This is a great mystery to me. To put it polemically, there is no such thing as austerity right now. Look at the corporate bailout that just occurred in the last few months in America. It’s trillions of dollars . . .

. . . For the cruise ship industry.

Exactly. It’s not just the banks, but non-financial corporations. This money is there. It’s really a repeat of what happened in 2008, except that it’s greatly magnified. Robert Brenner just wrote a piece in the New Left Review about escalating predation. There is so much money around for big corporations.

As an anthropologist, it’s so hard for me to predict what will happen. It’s very difficult to speak of hope or being buoyed by certain political movements, but I’m very buoyed by colleagues and friends of mine who are involved in the Debt Collective, which originally emerged in Occupy Wall Street, but hopefully will gather even more support and will be able to organize more, as the indebtedness of households, which was already terrible before the pandemic, is going to go through the roof, not only in the US, but in Canada as well. Their recent book Can’t Pay, Won’t Pay is a good example of the kinds of activism that has been happening around debt—the politicization of debt.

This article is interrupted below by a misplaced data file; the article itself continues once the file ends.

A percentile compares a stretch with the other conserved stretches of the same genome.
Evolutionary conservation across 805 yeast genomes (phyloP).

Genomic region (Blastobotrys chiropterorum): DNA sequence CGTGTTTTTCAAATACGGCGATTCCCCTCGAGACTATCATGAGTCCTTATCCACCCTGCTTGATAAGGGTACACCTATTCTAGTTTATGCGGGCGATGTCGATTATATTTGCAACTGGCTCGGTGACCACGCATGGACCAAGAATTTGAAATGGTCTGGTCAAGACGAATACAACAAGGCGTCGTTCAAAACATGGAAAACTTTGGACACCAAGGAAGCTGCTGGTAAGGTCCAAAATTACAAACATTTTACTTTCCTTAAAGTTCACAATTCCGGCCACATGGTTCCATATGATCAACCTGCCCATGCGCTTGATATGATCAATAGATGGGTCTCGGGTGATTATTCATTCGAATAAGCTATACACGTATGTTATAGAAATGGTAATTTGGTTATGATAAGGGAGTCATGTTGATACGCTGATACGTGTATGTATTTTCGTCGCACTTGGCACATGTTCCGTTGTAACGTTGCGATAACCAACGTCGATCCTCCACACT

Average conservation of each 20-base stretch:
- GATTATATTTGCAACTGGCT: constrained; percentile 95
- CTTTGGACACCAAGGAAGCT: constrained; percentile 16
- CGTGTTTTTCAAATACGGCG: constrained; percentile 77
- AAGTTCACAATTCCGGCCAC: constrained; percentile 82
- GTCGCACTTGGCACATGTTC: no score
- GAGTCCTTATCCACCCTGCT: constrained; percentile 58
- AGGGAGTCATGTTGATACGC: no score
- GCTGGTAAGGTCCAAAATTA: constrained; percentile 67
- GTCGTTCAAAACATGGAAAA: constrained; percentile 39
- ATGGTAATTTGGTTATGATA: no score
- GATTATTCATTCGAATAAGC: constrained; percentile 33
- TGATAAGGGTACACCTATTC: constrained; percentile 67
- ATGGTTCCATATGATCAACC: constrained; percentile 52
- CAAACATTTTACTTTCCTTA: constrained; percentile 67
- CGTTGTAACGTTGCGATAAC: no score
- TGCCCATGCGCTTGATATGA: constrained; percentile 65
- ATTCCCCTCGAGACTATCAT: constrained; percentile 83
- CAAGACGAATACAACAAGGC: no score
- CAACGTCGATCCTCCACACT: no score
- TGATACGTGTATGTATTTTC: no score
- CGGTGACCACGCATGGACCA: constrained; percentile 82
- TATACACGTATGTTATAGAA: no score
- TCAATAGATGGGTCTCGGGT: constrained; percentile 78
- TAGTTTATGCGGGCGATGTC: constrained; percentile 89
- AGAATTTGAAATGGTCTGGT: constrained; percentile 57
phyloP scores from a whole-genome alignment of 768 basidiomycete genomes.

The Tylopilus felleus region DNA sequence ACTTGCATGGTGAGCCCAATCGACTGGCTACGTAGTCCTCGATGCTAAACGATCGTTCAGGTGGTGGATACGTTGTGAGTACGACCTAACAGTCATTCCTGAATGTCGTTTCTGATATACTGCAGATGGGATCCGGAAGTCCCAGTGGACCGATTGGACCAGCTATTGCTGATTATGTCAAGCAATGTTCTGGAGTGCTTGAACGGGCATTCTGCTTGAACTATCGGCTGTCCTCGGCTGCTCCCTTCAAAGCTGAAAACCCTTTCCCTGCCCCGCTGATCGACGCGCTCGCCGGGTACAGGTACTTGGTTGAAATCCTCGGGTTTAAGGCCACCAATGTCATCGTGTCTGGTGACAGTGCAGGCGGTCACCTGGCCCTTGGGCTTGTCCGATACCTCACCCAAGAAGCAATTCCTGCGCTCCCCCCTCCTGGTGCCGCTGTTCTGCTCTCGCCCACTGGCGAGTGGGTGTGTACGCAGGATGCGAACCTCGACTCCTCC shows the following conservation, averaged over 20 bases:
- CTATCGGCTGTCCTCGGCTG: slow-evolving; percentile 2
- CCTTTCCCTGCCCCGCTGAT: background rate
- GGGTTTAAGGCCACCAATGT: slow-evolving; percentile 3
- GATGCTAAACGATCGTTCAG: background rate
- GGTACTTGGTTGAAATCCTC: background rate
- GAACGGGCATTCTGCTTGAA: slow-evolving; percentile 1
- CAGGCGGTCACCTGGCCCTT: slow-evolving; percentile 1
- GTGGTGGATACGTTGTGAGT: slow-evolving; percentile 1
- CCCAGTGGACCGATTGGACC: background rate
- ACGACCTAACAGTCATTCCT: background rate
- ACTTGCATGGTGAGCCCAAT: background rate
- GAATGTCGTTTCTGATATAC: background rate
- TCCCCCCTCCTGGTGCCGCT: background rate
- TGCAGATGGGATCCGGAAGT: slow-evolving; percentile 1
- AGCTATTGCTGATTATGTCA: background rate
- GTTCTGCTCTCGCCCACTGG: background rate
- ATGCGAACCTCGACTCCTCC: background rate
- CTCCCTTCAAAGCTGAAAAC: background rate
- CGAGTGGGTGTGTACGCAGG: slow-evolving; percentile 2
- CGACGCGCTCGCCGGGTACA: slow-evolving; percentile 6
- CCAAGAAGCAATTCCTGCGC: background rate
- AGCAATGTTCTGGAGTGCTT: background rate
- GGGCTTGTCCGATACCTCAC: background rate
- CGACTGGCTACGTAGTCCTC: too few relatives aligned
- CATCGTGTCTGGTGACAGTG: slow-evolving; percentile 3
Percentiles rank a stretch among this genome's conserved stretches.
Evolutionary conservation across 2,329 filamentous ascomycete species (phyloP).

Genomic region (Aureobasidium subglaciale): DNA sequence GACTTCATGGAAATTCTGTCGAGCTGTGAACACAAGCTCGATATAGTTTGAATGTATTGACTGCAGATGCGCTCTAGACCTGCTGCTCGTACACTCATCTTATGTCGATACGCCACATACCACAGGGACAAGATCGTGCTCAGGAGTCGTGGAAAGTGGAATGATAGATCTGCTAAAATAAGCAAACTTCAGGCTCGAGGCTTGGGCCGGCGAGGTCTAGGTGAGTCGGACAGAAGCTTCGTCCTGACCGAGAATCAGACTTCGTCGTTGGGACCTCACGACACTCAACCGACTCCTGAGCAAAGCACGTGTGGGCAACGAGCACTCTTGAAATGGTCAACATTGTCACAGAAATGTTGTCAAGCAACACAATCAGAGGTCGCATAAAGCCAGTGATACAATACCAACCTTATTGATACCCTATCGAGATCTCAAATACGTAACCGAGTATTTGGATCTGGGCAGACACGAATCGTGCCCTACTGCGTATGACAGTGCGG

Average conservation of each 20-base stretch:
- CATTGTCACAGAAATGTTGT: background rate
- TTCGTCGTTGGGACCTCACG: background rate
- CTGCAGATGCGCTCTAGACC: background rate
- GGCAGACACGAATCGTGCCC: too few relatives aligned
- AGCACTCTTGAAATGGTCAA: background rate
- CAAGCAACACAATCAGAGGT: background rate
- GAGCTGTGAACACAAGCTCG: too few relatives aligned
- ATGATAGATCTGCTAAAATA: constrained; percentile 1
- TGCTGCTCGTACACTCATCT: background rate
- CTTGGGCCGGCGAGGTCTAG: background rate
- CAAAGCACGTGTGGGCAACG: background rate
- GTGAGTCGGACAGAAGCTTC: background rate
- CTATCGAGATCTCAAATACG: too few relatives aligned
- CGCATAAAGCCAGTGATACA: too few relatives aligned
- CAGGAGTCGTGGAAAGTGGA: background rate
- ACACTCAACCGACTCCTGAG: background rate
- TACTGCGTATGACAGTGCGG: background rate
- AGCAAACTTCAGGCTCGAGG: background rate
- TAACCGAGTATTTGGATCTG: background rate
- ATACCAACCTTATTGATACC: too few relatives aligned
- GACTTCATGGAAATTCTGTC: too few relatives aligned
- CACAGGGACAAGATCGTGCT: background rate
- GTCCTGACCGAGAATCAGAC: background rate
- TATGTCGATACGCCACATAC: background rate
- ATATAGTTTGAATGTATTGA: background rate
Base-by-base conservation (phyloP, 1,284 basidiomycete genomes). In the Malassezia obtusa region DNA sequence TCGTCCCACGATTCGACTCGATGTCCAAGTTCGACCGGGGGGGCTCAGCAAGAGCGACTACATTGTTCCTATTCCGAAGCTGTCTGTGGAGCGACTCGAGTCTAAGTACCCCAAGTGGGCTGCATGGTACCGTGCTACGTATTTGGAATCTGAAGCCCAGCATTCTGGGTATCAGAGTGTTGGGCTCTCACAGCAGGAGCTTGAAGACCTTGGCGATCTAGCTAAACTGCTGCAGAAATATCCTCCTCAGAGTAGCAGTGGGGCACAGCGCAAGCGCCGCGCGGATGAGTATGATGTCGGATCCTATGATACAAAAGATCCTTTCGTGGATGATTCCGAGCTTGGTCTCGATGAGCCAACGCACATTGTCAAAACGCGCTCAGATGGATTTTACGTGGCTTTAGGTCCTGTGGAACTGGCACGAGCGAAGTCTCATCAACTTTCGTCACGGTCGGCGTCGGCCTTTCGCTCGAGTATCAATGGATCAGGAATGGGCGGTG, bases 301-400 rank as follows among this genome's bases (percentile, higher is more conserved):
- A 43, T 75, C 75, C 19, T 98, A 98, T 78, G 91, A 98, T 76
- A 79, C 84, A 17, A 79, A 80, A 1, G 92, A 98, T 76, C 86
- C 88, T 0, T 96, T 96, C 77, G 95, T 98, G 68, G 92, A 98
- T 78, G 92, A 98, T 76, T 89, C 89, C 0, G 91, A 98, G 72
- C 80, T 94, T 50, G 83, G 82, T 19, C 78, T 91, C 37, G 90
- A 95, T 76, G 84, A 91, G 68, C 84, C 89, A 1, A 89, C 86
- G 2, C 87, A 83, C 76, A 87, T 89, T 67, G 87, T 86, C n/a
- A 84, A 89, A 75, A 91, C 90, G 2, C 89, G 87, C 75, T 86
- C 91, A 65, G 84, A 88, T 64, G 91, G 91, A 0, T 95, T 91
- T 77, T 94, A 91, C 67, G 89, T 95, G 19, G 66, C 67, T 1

The question of rent and the right to housing is also going to accelerate. There are a few cases that I find interesting. Next year in Berlin they are having a referendum on a private housing corporation called Deutsche Wohnen. The city of Berlin sold tens of thousands of previously city owned housing units to this company in the late 1990s. Since then, rents have gone through the roof, and there will be a referendum on whether the city should or could, essentially, expropriate this housing corporation. So there are some very interesting debates about re-nationalization, re-municipalization, and expropriation going on not just in the water sector, but in the housing sector as well.